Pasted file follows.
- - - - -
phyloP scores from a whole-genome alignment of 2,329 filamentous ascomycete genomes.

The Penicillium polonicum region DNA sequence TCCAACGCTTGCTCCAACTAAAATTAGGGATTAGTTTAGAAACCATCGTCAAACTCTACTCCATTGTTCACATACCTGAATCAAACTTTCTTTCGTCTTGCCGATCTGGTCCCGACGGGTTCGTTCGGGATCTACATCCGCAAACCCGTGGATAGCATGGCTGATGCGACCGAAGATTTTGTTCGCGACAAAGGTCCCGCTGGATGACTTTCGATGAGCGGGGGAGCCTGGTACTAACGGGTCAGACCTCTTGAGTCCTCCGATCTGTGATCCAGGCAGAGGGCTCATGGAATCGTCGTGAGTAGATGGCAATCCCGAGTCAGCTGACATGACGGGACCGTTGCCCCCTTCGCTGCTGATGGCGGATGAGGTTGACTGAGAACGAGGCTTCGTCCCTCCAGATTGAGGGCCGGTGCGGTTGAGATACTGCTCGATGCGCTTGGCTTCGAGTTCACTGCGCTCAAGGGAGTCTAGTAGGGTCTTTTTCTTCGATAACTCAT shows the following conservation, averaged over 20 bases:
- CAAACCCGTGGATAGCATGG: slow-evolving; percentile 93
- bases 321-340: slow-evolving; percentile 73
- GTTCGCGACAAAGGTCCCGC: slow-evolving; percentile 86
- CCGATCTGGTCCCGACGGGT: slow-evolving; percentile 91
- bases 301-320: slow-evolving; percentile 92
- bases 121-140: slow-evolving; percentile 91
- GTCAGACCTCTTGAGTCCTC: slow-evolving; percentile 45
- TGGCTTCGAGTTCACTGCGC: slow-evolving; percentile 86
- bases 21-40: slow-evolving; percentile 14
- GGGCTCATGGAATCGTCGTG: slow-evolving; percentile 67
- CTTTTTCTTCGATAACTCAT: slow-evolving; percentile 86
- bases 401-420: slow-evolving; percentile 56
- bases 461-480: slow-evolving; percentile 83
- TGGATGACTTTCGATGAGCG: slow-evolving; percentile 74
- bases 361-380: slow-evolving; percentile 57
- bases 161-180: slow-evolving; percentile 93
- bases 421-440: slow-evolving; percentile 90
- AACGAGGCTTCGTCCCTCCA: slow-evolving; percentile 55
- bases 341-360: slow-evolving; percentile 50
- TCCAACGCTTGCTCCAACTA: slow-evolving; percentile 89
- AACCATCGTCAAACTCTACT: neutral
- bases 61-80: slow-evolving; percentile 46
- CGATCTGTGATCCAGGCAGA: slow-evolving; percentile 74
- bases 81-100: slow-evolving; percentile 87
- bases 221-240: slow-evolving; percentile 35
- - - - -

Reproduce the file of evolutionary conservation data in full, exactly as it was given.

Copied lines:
phyloP scores from a whole-genome alignment of 2,329 filamentous ascomycete genomes.

The Penicillium polonicum region DNA sequence TCCAACGCTTGCTCCAACTAAAATTAGGGATTAGTTTAGAAACCATCGTCAAACTCTACTCCATTGTTCACATACCTGAATCAAACTTTCTTTCGTCTTGCCGATCTGGTCCCGACGGGTTCGTTCGGGATCTACATCCGCAAACCCGTGGATAGCATGGCTGATGCGACCGAAGATTTTGTTCGCGACAAAGGTCCCGCTGGATGACTTTCGATGAGCGGGGGAGCCTGGTACTAACGGGTCAGACCTCTTGAGTCCTCCGATCTGTGATCCAGGCAGAGGGCTCATGGAATCGTCGTGAGTAGATGGCAATCCCGAGTCAGCTGACATGACGGGACCGTTGCCCCCTTCGCTGCTGATGGCGGATGAGGTTGACTGAGAACGAGGCTTCGTCCCTCCAGATTGAGGGCCGGTGCGGTTGAGATACTGCTCGATGCGCTTGGCTTCGAGTTCACTGCGCTCAAGGGAGTCTAGTAGGGTCTTTTTCTTCGATAACTCAT shows the following conservation, averaged over 20 bases:
- CAAACCCGTGGATAGCATGG: slow-evolving; percentile 93
- bases 321-340: slow-evolving; percentile 73
- GTTCGCGACAAAGGTCCCGC: slow-evolving; percentile 86
- CCGATCTGGTCCCGACGGGT: slow-evolving; percentile 91
- bases 301-320: slow-evolving; percentile 92
- bases 121-140: slow-evolving; percentile 91
- GTCAGACCTCTTGAGTCCTC: slow-evolving; percentile 45
- TGGCTTCGAGTTCACTGCGC: slow-evolving; percentile 86
- bases 21-40: slow-evolving; percentile 14
- GGGCTCATGGAATCGTCGTG: slow-evolving; percentile 67
- CTTTTTCTTCGATAACTCAT: slow-evolving; percentile 86
- bases 401-420: slow-evolving; percentile 56
- bases 461-480: slow-evolving; percentile 83
- TGGATGACTTTCGATGAGCG: slow-evolving; percentile 74
- bases 361-380: slow-evolving; percentile 57
- bases 161-180: slow-evolving; percentile 93
- bases 421-440: slow-evolving; percentile 90
- AACGAGGCTTCGTCCCTCCA: slow-evolving; percentile 55
- bases 341-360: slow-evolving; percentile 50
- TCCAACGCTTGCTCCAACTA: slow-evolving; percentile 89
- AACCATCGTCAAACTCTACT: neutral
- bases 61-80: slow-evolving; percentile 46
- CGATCTGTGATCCAGGCAGA: slow-evolving; percentile 74
- bases 81-100: slow-evolving; percentile 87
- bases 221-240: slow-evolving; percentile 35